It is defined as a discovery “that has implications for our understanding of the air we breathe” made by a group of chemists at the University of California at Irvine. The researchers have discovered the presence in the air of extremely small pieces, measuring about 30 nanometers in diameter, of fungi.
To be precise, as Michael Lawler, the main author of the study, explains, these are fragments that are most likely small pieces of fungal spores: “It was unexpected to identify them as fragments of fungi. The appearance of a large number of atmospheric nanoparticles is usually attributed to gas reactions in the atmosphere, which grow from molecules rather than larger particles.”
According to the researcher, who carried out the study together with James Smith, professor of chemistry, these small pieces of fungal spores are also easier to inhale in the lungs than the cells themselves, which can have a diameter of thousands of nanometres. This means that these particles can, at least theoretically, contribute more to the spread of allergic reactions, such as asthma, and in general to problems for more sensitive people.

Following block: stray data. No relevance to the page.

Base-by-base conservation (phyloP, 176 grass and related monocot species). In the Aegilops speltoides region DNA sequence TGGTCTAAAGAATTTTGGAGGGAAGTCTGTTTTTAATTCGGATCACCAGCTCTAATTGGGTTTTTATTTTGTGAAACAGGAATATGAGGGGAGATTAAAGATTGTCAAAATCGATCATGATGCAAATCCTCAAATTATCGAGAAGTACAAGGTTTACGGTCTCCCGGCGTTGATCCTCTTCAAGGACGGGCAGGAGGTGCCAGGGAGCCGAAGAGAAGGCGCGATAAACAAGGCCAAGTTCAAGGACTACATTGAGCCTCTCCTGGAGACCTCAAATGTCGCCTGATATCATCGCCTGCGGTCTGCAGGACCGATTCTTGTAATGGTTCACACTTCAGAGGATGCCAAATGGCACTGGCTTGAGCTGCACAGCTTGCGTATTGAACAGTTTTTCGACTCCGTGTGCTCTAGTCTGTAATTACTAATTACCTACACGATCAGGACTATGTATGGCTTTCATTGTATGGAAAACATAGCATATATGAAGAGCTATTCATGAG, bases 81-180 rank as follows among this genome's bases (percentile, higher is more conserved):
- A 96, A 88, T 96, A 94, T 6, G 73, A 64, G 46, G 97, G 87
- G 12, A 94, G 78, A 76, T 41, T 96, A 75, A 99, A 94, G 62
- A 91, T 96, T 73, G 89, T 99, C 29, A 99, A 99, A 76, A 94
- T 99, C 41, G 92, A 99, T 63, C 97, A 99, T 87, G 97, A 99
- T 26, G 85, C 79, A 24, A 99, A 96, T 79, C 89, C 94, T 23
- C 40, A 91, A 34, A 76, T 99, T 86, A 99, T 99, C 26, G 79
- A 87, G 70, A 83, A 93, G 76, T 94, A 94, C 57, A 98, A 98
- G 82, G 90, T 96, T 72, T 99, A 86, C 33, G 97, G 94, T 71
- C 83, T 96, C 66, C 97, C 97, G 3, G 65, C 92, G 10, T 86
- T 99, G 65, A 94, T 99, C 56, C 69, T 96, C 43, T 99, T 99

They could also be responsible for more ice cloud creation, as Lawler explains: “Large intact biological cells are extremely rare in the atmosphere, but we have identified fungal nanoparticles in higher concentrations of order of magnitude, so if some or all of these are good ice nuclei, they could play a role in ice cloud formation.”